It’s been over a decade since director Terry George had a big hit with the three-time Oscar nominated “Hotel Rwanda,” and his career ever since has been in a steady downward tumble, culminating in his last feature film, 2011’s “Whole Lotta Sole” starring Brendan Fraser which almost nobody saw. So, the filmmaker has returned to war torn territory with “The Promise,” bringing with him some very big talent and subject matter – the Armenian Genocide – and that hasn’t been tackled very often at the movies. But where “Hotel Rwanda” was formulaic yet affecting, “The Promise” finds George losing his touch completely, delivering a war movie that’s high on soap opera, acting more as history lesson than as a drama in which two men learn through the tragedy of war that they can both love the same woman. Didactic yet generic, “The Promise” endeavors to educate about a period of recent history that is still unacknowledged by the Turkish government, but curiously manages to be anonymous in form nonetheless.
Before things get ugly, we’re taken into the family pharmacy business run by Michael’s (Oscar Isaac) father, who shares that he serves any customer, regardless of their ethnic or religious background, immediately setting the tone for a movie which leaves no teachable moment unturned. The young man is proud of his heritage and looks to expand upon the family legacy by traveling to Constantinople to train to become a doctor. He gets the money for his education by becoming engaged to a local girl, and uses the dowry paid by her father to help fund his three years of study. In the Turkish city, Michael quickly befriends Chris Myers (Christian Bale), an American reporter for the Associated Press, and his Armenian girlfriend, Ana (Charlotte Le Bon). Despite being betrothed, Michael battles Chris for the woman’s heart, and this will carry on throughout the movie, even as everyone becomes thrust into a fight for their very lives when Turkey begins their ruthless aggression against the Armenians. It’s a story-line that never quite gels with the main thread, and it’s hard to take seriously when, following an attack in the streets of Constantinople, that same evening Michael and Ana have a one night stand.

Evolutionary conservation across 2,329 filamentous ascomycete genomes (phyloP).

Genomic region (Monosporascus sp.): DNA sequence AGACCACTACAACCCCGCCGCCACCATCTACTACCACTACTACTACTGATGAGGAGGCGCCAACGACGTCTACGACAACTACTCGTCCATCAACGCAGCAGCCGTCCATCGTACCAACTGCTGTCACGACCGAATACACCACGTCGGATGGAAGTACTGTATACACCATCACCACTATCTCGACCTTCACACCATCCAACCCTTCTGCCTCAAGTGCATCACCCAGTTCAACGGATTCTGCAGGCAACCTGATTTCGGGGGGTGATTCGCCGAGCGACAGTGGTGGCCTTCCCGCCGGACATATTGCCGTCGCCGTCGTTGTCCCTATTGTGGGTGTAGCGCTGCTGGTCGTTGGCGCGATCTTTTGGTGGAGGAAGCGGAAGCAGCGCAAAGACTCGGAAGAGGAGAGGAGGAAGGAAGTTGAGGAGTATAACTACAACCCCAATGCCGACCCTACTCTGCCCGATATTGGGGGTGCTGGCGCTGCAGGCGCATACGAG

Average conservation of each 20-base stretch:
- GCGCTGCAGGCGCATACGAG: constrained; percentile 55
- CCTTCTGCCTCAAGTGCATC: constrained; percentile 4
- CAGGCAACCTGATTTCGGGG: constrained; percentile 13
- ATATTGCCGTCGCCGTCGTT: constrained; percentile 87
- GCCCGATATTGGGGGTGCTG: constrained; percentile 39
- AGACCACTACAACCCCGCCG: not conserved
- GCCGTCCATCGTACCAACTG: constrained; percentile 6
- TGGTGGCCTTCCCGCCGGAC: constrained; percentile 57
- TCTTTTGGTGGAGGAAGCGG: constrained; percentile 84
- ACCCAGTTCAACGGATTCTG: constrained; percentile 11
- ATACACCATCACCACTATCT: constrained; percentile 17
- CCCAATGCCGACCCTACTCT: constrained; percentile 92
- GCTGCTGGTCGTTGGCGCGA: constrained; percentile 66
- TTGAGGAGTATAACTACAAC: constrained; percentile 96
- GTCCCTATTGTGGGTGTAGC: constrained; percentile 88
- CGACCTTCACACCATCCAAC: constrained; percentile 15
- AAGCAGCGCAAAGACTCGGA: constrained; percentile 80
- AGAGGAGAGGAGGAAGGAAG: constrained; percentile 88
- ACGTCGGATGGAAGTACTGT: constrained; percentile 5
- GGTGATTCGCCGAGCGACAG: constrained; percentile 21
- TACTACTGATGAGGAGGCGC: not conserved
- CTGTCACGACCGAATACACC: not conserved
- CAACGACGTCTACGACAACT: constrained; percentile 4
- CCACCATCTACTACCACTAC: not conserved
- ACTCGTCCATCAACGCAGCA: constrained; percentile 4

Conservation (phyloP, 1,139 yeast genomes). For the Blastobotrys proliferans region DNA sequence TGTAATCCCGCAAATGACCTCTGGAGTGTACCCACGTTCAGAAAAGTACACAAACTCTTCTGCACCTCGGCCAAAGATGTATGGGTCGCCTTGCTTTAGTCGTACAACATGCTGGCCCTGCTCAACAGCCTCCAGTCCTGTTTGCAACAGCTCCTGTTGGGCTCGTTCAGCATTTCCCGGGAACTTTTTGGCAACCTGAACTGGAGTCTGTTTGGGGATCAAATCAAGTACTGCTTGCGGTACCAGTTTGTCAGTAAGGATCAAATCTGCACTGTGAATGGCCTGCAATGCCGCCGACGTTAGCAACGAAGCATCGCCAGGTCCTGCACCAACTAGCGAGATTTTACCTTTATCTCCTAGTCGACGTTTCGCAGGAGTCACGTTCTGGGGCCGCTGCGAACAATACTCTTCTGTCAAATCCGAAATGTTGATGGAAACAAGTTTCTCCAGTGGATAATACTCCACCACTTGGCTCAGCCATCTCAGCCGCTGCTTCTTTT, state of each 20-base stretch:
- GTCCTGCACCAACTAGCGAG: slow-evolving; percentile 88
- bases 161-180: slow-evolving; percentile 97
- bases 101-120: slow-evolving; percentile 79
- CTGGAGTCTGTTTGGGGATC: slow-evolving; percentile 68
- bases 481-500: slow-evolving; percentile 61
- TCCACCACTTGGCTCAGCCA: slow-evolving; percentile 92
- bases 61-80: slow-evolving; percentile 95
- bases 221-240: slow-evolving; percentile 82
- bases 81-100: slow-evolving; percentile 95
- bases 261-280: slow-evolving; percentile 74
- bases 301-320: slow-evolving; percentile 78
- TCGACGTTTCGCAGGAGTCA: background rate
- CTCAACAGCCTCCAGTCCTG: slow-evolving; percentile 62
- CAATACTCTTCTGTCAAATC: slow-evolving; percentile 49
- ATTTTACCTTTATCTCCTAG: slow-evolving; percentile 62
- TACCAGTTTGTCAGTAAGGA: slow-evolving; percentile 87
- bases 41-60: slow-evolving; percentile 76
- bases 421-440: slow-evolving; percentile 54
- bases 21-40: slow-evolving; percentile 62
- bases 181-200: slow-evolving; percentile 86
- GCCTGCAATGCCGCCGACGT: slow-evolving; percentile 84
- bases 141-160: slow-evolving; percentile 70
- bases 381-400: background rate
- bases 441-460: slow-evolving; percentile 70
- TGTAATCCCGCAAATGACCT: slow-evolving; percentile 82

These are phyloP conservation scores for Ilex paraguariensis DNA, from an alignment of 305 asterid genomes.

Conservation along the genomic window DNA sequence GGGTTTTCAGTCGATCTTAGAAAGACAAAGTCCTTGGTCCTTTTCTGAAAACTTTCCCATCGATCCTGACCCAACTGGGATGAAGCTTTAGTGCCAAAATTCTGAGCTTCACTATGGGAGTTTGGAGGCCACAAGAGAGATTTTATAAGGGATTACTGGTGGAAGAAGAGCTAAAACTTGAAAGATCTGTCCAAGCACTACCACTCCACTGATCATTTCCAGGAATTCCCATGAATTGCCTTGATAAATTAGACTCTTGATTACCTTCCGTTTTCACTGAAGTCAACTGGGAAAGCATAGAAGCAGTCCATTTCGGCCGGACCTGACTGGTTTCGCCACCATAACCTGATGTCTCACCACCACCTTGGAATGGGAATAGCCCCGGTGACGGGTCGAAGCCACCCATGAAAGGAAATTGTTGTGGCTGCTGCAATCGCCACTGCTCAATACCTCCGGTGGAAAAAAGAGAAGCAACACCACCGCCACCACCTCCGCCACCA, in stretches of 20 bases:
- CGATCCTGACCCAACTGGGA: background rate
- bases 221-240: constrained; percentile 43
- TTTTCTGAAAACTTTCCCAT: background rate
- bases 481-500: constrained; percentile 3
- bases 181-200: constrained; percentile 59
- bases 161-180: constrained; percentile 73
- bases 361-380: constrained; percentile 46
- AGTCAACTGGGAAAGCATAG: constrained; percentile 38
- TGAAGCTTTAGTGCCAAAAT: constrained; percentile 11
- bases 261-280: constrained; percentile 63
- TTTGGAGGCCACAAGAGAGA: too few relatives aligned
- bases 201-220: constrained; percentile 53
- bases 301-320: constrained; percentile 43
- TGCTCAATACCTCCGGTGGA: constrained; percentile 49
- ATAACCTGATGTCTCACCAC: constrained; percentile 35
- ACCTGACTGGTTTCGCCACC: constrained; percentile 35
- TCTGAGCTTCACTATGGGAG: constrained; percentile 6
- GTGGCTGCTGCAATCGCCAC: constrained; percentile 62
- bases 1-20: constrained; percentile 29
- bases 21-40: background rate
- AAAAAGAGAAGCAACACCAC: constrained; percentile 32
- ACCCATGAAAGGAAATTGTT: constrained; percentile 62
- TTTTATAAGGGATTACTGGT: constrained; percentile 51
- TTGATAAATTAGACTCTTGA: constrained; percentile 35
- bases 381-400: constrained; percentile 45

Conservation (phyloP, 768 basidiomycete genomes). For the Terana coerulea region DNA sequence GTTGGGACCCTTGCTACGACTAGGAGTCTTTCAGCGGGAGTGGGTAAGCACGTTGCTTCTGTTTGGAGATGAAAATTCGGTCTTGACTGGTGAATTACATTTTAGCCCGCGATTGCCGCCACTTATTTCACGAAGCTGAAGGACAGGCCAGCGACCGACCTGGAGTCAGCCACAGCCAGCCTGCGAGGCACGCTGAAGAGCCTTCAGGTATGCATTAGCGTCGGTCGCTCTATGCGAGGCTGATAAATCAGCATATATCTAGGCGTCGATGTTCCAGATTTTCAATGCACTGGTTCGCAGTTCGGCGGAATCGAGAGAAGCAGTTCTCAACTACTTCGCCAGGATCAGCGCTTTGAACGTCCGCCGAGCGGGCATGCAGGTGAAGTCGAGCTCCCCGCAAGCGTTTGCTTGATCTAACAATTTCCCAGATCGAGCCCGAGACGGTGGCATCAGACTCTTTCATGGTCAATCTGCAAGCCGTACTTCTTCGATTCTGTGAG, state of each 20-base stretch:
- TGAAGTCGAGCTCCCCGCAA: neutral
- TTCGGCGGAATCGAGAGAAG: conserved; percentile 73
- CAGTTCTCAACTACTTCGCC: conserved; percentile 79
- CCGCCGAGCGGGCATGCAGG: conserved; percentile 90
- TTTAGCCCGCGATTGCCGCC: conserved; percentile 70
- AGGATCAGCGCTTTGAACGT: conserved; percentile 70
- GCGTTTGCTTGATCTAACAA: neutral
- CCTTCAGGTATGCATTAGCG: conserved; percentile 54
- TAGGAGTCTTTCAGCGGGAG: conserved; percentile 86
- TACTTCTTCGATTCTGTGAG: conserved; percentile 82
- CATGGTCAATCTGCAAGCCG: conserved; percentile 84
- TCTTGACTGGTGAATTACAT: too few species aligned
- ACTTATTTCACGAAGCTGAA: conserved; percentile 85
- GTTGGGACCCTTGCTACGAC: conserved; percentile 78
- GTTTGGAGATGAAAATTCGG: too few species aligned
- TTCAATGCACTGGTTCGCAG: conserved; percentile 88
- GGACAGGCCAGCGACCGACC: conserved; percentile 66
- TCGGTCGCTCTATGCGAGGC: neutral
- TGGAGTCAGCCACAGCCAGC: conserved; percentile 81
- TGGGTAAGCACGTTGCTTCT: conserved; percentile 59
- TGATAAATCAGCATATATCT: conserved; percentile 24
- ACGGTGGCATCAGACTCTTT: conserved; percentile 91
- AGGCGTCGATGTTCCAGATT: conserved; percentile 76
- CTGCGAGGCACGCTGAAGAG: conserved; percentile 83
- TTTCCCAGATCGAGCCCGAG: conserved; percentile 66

What follows isn’t so much a plot, as a string of loosely connected scenes and familiar imagery that has been employed to far more potent effect in similar movies. The cattle car filled with terrified men, women and children; stacks of slaughtered bodies; slave laborers worked to death; military officials coldly rationalizing what they’re doing — it’s all here, but lacking the true sense of horror that other films and filmmakers have managed to convey when working in similar territory. And particularly as “The Promise” moves into its second and third acts, the narrative turns episodic, with the drama continually undone by cheap plotting. For example, at one point Michael finds himself captured by Turkish forces, and forced to work building a railroad. One night when chatting with some of the other men, one of them reveals that he used to be a clown, does a little routine, and laments rather cornily, “I used to make the children laugh.” Barely a few minutes later, the character is dead. And throughout “The Promise,” co-writers Terry George and Robin Swicord (who also has “Wakefield” playing TIFF — review here) employ this sort of cause-followed-by-immediate-effect structure, and it works against them – because once the formula is established, it robs “The Promise” of any dramatic tension, and leaves many of the story’s developments wholly predictable, if not plainly telegraphed.
This sort of generic storytelling approach gets no help either from the usually reliable cinematographer Javier Aguirresrobe (“The Road,” “The Others,” “Vicky Cristina Barcelona”) who does some of the worst work we’ve ever seen from the lenser. “The Promise” isn’t just visually unappealing, it’s garishly bright, with what I can only assume is the film’s digital photography making many sets appear completely artificial. It’s as if the actors are walking around a soap opera stage. The cast is also left to contend with an on the nose script, and what I can only assume wasn’t the best direction; I can’t recall the last time Christian Bale — bearded and shouty, and forced to repeatedly say his character’s name and profession with each new person that crosses his path — was this forgettable and uninspired in a performance. Oscar Isaac fares slightly better in the film’s leading role, but even he has to navigate truly rocky dialogue in which every story development and every emotional beat gets ploddingly explained in never-ending, thunderously dull conversations. Both Isaac and Bale, who can be terrific on screen without saying a word, are rarely given the content, opportunity, or trust from George to react to what’s happening around them. They can’t find the space to let a moment breathe.
Terry George is clearly and rightly outraged by the history he explores in “The Promise,” but the filmmaker underestimates the audience by simply playing that one note. The gravity of the Armenian Genocide can’t just be explained to viewers, they need to experience that loss and terror, and great cinema allows moviegoers to find their own connection to the past, forming empathy by bearing witness. It’s a quality the medium’s best war movies contain, but it’s an element “The Promise” sorely misses. With the film’s insistent self-importance, and hand-holding narrative, it undercuts the necessary contemplation of the millions of lives lost. [D]
This review is a reprint that originally ran during the 2016 Toronto International Film Festival